The Denver Broncos held an on-field practice for the second time on Wednesday. The new players and coaches are getting their opportunity mingle and get to know one another, while Vance Joseph's new modus operandi is assimilated.
All-Pro cornerback Chris Harris, Jr. shared some thoughts on the new-look Broncos following practice.
“It feels good to be back getting out there to play football again," Harris said. "Just knocking the rust off, and trying to get our fundamentals on point."
With the news that 12-time Pro Bowl cornerback — and six-time first team All-Pro — Champ Bailey will be inducted into the Colorado Sports Hall of Fame this year, the topic soon turned in that direction. Harris was signed by the Broncos as an undrafted free agent in 2011, and played with Bailey for three seasons before Denver parted ways with the decorated veteran.
http://www.scout.com/nfl/broncos/story/1773403-pre-draft-flash-sale-get-... Harris talked about what Bailey meant to him as a young pro. And revealed something Champ shared with him that he's never forgotten.
“Champ was an unbelievable mentor for me. Just a good friend," Harris said. "That’s one thing, you don’t see a lot of the older guys like him becoming friends with the younger cats. Just to be able to have that relationship means a lot.
"It’s just one of many awards that he’s going to get. I’m pretty sure he’ll get every award that you can possibly have. The Hall of Fame is probably next, then the Ring of Fame. I love playing with Champ because he—I told one of the guys yesterday—he said he never missed a day of work as long as he played. That’s just something I kept in my head.”
Against all odds, Harris — who wasn't even invited to the Combine in 2011 — fought his way onto the Broncos 53-man roster as a rookie. Those three years he spent learning at the feet of Bailey likely played no small part in Harris' evolution into a three-time Pro Bowler. Harris took a lot away from his time working with Champ.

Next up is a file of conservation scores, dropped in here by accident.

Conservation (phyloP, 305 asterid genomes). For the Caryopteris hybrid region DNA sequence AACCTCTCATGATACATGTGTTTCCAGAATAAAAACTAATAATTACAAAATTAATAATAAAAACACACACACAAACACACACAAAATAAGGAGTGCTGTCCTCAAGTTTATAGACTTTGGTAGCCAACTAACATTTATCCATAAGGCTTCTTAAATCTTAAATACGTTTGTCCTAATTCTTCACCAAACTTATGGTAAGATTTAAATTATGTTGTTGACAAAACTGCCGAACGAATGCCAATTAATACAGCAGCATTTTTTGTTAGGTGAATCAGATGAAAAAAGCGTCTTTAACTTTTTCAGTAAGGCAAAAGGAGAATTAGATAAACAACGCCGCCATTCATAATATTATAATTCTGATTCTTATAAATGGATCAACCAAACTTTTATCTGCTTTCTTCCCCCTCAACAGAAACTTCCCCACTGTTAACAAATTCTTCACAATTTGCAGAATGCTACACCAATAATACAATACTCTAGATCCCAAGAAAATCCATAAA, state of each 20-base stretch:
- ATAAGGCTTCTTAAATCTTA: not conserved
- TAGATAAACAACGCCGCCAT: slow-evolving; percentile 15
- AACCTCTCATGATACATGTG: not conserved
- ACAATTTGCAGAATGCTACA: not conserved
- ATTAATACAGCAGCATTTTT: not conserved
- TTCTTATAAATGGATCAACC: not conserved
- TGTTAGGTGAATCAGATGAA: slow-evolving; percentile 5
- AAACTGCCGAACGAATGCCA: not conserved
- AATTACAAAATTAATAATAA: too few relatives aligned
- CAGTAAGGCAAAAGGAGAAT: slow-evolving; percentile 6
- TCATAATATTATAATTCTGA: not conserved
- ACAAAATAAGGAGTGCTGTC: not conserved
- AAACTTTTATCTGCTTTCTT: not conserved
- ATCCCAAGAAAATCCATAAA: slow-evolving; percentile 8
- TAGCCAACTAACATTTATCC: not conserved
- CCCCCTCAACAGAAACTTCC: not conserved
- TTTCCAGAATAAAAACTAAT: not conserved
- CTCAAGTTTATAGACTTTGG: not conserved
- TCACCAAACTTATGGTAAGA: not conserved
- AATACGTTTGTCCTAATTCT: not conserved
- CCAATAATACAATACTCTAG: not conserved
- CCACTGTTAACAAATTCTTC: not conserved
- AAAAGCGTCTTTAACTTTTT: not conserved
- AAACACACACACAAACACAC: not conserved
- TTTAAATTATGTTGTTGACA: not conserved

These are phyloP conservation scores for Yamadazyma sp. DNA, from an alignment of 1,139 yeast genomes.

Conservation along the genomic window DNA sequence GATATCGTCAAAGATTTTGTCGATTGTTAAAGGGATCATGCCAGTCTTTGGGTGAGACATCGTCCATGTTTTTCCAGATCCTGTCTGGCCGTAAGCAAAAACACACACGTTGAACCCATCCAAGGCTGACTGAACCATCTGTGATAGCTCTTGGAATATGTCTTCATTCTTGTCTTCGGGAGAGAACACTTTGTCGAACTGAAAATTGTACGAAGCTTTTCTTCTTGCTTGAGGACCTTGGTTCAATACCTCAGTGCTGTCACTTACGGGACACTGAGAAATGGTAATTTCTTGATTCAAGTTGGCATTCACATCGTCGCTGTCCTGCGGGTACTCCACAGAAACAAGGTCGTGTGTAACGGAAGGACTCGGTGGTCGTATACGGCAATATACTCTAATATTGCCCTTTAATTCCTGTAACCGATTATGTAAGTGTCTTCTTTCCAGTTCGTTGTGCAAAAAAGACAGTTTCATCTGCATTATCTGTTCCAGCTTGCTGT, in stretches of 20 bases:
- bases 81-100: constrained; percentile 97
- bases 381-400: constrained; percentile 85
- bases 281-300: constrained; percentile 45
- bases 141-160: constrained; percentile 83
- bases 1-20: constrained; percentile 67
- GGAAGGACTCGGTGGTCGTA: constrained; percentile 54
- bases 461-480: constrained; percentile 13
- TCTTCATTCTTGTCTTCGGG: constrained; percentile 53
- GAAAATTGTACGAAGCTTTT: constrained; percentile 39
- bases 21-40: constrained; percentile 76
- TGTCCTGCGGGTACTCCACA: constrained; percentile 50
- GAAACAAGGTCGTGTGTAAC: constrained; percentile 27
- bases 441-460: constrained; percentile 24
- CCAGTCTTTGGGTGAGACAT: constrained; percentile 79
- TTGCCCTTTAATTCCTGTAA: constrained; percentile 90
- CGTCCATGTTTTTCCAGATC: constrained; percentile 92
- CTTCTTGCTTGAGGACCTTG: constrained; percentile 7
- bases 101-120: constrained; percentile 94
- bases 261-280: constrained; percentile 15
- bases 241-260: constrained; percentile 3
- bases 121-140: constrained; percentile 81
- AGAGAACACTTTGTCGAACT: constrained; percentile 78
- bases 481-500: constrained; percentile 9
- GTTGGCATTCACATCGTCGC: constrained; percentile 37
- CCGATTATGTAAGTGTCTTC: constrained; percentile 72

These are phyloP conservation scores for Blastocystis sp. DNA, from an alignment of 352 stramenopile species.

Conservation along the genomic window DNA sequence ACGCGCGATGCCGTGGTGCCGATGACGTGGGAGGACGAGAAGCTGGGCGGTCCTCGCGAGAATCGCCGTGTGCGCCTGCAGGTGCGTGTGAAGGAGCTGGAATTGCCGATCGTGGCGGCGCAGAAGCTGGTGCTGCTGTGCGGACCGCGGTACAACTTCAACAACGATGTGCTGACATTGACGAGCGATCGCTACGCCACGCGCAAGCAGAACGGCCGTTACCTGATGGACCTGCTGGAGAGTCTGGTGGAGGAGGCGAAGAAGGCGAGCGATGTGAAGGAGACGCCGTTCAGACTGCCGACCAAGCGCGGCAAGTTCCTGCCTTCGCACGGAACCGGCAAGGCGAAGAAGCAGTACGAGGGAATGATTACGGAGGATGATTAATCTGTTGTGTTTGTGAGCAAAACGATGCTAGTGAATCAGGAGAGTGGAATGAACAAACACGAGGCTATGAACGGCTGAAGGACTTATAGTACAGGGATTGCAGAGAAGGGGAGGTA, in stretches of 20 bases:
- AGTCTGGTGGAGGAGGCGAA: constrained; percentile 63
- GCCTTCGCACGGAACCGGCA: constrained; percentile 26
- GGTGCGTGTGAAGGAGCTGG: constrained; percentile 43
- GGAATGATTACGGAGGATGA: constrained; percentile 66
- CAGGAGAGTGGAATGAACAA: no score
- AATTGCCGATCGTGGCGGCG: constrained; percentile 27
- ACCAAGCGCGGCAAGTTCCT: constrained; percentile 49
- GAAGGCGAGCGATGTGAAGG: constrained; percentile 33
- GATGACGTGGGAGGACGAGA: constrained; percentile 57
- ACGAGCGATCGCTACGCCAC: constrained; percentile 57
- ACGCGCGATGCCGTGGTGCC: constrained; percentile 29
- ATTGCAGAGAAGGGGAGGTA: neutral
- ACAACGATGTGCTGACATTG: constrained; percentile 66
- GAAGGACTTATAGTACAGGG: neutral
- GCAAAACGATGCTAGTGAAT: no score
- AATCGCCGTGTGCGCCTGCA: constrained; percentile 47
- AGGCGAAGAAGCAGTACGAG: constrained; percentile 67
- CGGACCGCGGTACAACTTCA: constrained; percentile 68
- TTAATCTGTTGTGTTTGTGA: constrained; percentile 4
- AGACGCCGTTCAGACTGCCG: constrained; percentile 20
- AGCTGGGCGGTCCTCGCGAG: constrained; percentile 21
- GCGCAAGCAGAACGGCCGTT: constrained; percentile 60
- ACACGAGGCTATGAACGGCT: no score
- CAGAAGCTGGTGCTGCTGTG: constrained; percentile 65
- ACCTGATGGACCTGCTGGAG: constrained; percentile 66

“Techniques. Just different techniques on-the-field-wise, fundamental-wise, how he played square—I’m like an old school corner with techniques," Harris said. "I play square through my fundamentals. It’s definitely something that I kept from Champ for sure. And just that mentality. I already had that mentality, but seeing Champ have that some mentality that I had. If you get beat, line up again. That’s something that he, even at year 15, he still had that. So that’s the mentality that I always want to keep.”
Harris has turned in back-to-back-to-back seasons of elite-level cornerback play. Although he might not always line up against the opposition's No. 1 wideout, like Bailey did for a decade and a half, Harris still has had to square off with some of the best in the game.
After going two years without giving up a touchdown in coverage, Harris was torched by Antonio Brown in a road loss in Pittsburgh in 2015. Harris bounced back and still turned in a Pro Bowl-caliber performance down the stretch and into the playoffs, culminating in a victory in Super Bowl 50.
That short memory? Thanks be to Champ. That's not all Harris gleaned from one of the best shutdown corners to ever lace 'em up.
“When I played with Champ, he was at the end of his career," Harris said. "I didn’t get to see the prime, super prime Champ up close. At the time, he was just really focusing on making sure those fundamentals were tight. He could still run and do everything. He focused more on his fundamentals the older he got.”
Harris and his partner Aqib Talib are arguably the best cornerback tandem in the NFL. In 2016, they became just the second pair of cornerback teammates in NFL history to earn three consecutive Pro Bowl nods. Like two ships passing in the night, Talib missed Bailey in Denver by a couple of short months.
Harris is one of just five undrafted cornerbacks in NFL history to make three or more Pro Bowls with his original team. Broncos fans have a lot to be grateful for when it comes to Champ Bailey, but perhaps one of his most lasting accomplishments in Denver will be the influence he had on Chris Harris, Jr.
Knowledge. The gift that keeps on giving.
Chad Jensen is the Publisher of Mile High Huddle. You can find him on Twitter @ChadNJensen.